AI can also help medical billers and coders identify potential billing errors or inconsistencies in patient records, further streamlining the billing and coding process..
Medical Billing Software Is Increasing Automation
Even experienced medical billers have limits as to how fast they can work, and having efficient and updated software is critical to successful billing. Automation can cut the time necessary for error-checking claims before they are submitted and for data verification for rejected and denied claims. Comparing a claim to an insurers requirements can be done in seconds by an automated system, so errors are found with much less effort than manual comparisons take.
If claims are rejected due to missing information, automated systems can find and fill in the information, then re-submit the claim automatically. While there is still a lot of human involvement in the medical billing process, these actions that can be automated will increase speed and accuracy overall.
Virtual Medical Care Continues to Become More Common
The Covid-19 pandemic forced forward movement in the field of virtual care much more rapidly than it would have otherwise happened. The idea of treating patients without seeing them in person was not generally accepted beyond answering questions on “ask a nurse” phone calls. When it was suddenly unsafe for doctors and medical staff to see patients, emergency measures opened up alternatives that have now become normal.
The concurrent expansion of video conferencing availability was a big factor in the acceptance of virtual care also. In fact, rather than becoming a convenience for the elite, virtual care has made great strides in offering care to low income and rural populations. Naturally, new services mean new codes and the expanding range of virtual services will bring new rules about what to use under which circumstances.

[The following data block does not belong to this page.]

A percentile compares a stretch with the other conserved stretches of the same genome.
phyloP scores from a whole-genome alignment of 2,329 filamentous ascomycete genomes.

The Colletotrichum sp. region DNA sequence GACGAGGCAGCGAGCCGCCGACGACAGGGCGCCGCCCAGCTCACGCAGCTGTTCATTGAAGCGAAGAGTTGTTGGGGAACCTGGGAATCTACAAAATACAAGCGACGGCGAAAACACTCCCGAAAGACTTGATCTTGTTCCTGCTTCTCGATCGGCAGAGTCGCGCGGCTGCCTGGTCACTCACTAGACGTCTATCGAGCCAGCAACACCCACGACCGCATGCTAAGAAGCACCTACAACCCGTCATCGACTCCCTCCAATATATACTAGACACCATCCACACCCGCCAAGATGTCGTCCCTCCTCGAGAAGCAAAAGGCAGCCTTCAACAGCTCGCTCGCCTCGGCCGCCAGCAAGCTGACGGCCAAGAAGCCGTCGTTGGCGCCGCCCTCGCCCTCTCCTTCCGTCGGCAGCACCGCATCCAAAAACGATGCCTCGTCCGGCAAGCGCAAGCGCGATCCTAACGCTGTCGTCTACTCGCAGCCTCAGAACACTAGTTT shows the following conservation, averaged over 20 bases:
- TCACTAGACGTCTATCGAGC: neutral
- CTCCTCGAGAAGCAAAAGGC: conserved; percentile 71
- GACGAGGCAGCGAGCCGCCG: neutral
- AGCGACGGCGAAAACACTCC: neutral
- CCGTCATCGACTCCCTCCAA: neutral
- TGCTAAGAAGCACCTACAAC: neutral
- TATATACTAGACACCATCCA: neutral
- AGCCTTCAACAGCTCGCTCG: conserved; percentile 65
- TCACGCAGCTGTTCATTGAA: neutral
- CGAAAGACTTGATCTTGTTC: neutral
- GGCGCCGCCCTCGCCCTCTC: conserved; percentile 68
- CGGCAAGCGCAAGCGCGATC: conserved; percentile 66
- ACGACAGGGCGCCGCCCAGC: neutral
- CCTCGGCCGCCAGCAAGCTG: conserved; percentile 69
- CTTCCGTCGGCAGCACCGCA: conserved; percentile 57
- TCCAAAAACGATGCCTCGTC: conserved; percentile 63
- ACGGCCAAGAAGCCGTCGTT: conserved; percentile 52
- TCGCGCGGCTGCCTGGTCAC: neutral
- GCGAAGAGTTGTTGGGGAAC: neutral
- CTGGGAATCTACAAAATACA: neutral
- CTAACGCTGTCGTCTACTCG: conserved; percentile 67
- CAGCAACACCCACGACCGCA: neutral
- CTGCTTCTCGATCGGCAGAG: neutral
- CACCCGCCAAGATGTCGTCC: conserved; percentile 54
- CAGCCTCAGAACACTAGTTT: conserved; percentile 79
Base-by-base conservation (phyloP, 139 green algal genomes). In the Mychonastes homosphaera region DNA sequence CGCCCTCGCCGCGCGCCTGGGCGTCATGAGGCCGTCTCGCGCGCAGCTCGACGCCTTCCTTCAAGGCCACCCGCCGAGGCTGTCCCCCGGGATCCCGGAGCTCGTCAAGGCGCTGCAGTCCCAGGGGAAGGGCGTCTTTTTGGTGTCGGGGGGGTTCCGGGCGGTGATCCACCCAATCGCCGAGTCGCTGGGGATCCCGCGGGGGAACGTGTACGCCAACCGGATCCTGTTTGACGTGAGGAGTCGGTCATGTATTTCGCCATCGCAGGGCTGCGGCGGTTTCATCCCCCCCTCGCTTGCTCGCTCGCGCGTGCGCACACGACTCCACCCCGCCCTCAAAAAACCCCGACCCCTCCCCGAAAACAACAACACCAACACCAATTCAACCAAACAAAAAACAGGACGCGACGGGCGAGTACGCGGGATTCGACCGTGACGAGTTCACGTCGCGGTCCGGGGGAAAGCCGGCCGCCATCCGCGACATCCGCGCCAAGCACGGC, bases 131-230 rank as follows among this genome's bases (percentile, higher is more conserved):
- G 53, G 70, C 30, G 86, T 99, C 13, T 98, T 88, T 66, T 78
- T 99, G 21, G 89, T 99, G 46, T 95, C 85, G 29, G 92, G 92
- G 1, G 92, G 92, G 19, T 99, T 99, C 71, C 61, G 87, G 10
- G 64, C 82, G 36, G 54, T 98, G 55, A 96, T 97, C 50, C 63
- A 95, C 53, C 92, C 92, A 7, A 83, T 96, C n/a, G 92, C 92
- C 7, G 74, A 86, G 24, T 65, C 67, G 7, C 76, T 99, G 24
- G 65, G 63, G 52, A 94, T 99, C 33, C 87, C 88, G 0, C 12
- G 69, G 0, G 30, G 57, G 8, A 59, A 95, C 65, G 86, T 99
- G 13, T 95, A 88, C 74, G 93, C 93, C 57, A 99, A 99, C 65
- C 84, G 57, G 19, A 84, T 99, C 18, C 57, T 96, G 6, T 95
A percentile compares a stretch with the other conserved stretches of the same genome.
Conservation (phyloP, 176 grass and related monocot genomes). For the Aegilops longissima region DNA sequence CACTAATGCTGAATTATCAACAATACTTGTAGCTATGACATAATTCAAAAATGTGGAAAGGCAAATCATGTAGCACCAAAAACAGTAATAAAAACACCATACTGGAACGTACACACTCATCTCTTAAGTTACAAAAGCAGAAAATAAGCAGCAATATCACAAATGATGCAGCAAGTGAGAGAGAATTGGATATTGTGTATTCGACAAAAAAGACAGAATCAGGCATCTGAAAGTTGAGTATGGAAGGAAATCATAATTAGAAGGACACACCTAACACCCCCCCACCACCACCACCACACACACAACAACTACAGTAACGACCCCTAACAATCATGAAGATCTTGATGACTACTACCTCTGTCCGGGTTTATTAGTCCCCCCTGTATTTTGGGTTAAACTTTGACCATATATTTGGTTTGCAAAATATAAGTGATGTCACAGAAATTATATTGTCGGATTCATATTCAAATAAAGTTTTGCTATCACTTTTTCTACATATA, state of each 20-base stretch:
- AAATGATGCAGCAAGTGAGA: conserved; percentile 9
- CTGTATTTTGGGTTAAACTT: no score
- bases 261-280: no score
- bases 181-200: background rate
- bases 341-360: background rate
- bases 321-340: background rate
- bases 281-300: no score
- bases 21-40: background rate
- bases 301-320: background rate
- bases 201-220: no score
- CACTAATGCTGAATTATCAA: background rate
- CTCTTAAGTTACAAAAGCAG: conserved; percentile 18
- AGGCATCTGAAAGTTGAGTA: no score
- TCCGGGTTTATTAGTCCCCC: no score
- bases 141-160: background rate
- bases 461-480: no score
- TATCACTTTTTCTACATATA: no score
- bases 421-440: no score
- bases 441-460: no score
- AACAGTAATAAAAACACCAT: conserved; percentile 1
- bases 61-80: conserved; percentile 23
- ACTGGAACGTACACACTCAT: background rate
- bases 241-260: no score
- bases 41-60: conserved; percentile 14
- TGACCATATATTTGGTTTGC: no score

Remote Patient Monitoring Is Also Increasing
In-home care was another problem during the pandemic, both for concern of caregivers being exposed to the virus while they were out on rounds, and for the potential of a healthcare professional to be exposed and then subsequently expose all their patients.
There are several different types of remote monitoring. For instance, remote therapeutic monitoring (RTM) covers the use of medical devices to monitor such things as respiratory and musculoskeletal activity, how well the patient is adhering to medication schedules and response to therapy. It includes patient-reported data and is billed as general medicine.
Remote physiological monitoring (RPM) codes, on the other hand, are considered evaluation and management (E/M) services and have a different set of codes and rules as to who may use them. In general, the remote monitoring codes have more restrictions as to which professionals can use them, but there are codes that are applicable to licensed clinicians who are providing services under the general supervision of an approved billing professional, such as a doctor or nurse practitioner.
As each of these new trends grow and new services are added to the billing codes, medical billers and coders will have to update their skillsets. This can be impossible for in-house billers who stay busy with day-to-day claims filing and don’t have the time to research changes to the codes and their implications.
Medcare MSO has been providing medical billing and revenue cycle management services to practitioners and medical businesses for over a decade. We make it a point to stay up to date on the medical billing field and provide software that is fully HIPAA compliant and meets the strictest standards for data transmission. Because we have a large staff of billers, we can provide experts in many different specializations, making it possible to have someone work each client’s account who is fully up to date on that aspect of coding and billing. If you could use some help with your medical billing or any aspect of the revenue cycle, give us a call at 800-640-6409.